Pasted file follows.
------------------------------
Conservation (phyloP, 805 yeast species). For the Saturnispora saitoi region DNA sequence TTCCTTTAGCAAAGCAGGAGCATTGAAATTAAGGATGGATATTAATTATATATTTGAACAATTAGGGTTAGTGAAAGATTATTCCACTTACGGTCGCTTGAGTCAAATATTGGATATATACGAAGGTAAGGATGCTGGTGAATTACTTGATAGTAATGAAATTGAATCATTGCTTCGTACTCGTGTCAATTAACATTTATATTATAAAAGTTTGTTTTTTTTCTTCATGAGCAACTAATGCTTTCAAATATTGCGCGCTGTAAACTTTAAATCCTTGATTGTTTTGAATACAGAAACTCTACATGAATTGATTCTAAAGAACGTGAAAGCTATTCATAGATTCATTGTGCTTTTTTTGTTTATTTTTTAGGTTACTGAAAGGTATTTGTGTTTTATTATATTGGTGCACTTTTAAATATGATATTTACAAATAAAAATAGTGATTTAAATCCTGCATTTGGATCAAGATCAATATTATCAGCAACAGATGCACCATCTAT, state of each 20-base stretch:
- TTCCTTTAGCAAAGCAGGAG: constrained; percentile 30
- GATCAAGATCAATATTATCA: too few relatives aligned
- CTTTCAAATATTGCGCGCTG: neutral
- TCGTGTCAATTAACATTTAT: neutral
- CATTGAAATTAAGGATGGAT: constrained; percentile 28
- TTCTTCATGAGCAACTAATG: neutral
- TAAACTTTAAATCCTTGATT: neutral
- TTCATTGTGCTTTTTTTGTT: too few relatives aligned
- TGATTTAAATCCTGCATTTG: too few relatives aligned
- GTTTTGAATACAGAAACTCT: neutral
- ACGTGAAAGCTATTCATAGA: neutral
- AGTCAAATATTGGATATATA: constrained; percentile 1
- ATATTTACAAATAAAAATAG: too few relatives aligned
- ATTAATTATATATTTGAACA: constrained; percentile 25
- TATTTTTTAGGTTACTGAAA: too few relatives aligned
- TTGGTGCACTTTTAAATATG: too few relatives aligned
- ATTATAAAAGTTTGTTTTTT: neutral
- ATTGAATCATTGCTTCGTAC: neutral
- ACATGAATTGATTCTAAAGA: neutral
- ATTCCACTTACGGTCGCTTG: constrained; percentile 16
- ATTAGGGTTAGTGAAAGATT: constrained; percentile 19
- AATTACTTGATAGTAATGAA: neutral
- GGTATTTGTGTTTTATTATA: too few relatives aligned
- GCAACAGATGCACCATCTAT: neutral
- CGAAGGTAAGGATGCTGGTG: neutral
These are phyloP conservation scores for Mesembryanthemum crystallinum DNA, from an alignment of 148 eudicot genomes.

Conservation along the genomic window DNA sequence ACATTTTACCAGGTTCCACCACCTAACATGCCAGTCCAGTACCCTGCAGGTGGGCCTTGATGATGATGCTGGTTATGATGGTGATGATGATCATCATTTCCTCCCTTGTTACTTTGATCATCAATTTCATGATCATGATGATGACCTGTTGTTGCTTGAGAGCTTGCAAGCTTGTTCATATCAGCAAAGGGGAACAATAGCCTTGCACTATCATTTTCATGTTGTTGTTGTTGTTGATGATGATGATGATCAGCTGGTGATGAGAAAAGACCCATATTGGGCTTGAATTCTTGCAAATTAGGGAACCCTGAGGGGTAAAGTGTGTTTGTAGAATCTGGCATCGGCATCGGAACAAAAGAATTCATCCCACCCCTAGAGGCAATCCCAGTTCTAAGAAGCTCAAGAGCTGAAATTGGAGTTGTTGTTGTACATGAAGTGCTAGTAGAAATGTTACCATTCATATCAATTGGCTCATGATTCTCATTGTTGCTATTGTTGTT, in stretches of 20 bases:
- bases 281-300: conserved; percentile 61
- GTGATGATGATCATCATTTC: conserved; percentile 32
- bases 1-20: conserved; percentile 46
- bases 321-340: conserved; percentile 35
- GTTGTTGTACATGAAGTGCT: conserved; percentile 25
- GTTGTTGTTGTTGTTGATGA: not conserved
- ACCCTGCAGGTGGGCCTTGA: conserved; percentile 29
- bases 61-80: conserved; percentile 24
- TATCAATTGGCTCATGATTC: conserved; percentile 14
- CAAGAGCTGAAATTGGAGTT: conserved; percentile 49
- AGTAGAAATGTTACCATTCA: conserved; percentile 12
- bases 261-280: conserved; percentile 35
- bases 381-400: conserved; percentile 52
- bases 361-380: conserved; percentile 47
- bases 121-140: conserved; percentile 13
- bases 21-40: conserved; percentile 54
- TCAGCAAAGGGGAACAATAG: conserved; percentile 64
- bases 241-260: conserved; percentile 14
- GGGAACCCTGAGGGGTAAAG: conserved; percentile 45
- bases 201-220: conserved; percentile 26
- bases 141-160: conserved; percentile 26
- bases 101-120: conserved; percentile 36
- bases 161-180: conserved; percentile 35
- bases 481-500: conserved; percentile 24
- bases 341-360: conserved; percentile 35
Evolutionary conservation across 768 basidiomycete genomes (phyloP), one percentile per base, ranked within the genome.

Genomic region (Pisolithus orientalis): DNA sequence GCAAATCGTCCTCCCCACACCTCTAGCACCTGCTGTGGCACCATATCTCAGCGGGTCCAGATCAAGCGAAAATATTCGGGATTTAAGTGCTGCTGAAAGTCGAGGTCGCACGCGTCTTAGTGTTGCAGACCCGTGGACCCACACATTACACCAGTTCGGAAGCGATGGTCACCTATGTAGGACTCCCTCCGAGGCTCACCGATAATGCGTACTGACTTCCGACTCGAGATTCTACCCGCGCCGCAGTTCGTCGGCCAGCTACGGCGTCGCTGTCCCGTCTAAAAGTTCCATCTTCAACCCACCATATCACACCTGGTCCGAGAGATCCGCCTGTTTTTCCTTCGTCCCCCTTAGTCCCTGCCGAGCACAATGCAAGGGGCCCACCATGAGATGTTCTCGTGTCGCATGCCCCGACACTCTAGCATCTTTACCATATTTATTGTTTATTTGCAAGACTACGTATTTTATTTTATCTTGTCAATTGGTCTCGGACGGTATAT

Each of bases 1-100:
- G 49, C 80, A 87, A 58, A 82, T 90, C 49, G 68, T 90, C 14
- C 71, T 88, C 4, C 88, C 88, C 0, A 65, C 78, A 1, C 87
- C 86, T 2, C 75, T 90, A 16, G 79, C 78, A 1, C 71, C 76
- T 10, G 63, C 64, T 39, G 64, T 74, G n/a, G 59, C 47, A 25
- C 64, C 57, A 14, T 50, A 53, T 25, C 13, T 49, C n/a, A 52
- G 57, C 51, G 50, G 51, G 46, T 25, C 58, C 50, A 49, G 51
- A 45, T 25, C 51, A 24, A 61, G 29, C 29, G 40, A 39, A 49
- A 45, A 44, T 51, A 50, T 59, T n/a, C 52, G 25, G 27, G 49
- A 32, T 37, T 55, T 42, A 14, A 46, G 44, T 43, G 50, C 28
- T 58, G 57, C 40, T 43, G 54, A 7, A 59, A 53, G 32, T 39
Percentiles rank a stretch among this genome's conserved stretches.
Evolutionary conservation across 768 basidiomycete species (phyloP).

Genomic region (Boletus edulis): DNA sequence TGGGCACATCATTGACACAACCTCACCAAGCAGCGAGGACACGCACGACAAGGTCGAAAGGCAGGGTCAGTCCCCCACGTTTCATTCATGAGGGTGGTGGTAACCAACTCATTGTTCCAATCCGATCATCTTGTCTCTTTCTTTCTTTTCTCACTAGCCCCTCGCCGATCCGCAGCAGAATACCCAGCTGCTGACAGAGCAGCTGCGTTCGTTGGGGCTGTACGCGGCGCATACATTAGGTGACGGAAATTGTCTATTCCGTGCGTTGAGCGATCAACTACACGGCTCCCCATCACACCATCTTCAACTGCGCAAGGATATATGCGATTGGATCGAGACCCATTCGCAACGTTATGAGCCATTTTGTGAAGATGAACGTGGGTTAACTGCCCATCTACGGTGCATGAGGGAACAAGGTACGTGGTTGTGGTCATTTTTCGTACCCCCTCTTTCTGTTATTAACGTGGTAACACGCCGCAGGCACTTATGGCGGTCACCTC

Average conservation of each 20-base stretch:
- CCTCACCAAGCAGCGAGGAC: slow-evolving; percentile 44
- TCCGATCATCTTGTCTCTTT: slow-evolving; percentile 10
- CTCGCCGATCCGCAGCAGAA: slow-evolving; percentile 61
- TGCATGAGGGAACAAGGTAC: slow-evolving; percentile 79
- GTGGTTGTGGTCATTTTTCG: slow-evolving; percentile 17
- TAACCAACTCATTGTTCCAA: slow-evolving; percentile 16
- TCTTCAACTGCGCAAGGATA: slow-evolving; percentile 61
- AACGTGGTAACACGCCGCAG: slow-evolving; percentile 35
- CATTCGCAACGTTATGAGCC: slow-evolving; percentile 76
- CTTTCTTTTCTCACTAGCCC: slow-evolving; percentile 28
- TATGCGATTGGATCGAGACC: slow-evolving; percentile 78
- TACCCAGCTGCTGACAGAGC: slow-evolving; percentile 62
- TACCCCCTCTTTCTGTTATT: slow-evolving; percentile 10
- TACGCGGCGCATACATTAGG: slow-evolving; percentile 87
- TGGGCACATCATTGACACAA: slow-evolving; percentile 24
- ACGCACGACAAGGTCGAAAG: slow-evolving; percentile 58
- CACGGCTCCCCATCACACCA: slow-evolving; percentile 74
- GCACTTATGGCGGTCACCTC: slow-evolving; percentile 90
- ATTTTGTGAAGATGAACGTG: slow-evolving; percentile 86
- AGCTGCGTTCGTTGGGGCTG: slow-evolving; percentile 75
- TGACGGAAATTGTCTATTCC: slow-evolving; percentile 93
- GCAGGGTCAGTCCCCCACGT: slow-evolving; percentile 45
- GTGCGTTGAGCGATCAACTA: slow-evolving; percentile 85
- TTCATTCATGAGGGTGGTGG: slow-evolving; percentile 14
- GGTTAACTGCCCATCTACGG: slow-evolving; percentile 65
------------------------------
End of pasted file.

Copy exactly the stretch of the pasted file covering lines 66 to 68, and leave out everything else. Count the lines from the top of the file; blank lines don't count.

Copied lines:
- T 58, G 57, C 40, T 43, G 54, A 7, A 59, A 53, G 32, T 39
Percentiles rank a stretch among this genome's conserved stretches.
Evolutionary conservation across 768 basidiomycete species (phyloP).